Scaling our attention from the global back down to the personal, the navel is also a figurative and spiritual focus for inward-looking people. Since it serves no biological purpose after birth, the navel only acts as a gatherer of lint and a magnet for musings. So one who finds his or her spirituality in the center of his own body is dubbed an "omphalogian," and as a focal point of yoga poses, the navel marks the place where breath emerges, as well as the balancing point. Sigmund Freud believed that an unraveling of a dream’s meaning could be located at its navel: the place where the content of the dream connects with its psychic significance. And even Saint Thomas Aquinas recognized this doubled character of the belly button, seeing it as the "bodily metaphor for spiritual things." Navel gazing, then, could be considered the most profound of human activities.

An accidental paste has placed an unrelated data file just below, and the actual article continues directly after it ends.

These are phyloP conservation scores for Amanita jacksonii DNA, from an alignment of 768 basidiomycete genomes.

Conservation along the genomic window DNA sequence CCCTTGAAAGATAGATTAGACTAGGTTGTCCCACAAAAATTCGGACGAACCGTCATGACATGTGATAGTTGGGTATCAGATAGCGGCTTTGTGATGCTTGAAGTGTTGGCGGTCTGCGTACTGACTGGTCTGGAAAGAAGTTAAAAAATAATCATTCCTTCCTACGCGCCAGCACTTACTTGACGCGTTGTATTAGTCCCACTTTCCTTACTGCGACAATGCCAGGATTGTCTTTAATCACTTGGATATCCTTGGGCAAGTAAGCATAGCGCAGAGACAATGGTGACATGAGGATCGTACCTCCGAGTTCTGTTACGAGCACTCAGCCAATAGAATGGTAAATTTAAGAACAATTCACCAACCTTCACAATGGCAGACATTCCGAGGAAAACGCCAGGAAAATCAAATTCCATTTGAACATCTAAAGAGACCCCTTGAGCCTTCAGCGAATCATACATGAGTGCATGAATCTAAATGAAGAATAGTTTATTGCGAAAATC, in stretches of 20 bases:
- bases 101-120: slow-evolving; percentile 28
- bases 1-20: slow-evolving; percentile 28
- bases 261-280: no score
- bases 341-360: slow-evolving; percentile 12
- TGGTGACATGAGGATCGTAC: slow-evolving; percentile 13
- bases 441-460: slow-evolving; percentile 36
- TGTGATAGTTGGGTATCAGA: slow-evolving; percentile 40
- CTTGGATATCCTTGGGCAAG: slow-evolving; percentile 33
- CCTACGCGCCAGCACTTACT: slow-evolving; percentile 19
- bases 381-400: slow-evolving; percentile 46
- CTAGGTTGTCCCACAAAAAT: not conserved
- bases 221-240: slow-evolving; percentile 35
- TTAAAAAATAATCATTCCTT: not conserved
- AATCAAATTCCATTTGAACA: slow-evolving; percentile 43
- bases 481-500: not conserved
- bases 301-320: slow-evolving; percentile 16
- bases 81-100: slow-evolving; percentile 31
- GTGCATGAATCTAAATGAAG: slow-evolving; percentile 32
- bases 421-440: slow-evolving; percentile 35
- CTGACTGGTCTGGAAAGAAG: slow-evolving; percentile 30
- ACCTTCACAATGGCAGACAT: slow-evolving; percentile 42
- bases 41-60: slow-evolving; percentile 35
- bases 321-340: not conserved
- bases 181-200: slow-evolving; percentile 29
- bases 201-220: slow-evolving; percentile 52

Not all theologians were as open to the navel’s enlightening potential. Through the centuries there has been much debate over whether Adam and Eve, alleged by some to be the world’s first couple, possessed belly buttons. As a result of such overwrought navel warfare, both Raphael and Michelangelo provoked accusations of heresy by depicting Adam’s nodosity in their paintings. In the mid-19th century British zoologist Philip Henry Gosse labored over Omphalos: An Attempt to Untie the Geological Knot (1857). Within his hefty tome Gosse took the controversial stance that Adam did indeed possess a belly button, noting that though "at first sight ridiculous…truth is truth." Defending God against the accusation that only a trickster god would adorn the first man with a navel that had no purpose, Gosse suggested that the almighty did not intend to deceive Adam into believing that he had a past as an infant but only felt it would be awkward for him not to have one. Similarly, Gosse believed that the freshly created trees in Eden would have possessed rings marking years that they had never grown. Gosse’s book failed to persuade everyone with his theory of God’s navel plan, and instead, artists depicting the post-creation moment in Eden enlarged the genital-covering fig leaf to include the belly rather than take the theologically risky stance of depicting an umbilical link between first man and woman and their deity. And as recently as 1944 Congress debated whether a military booklet depicting the initial twosome with bared navels was a danger to the minds of the common soldier.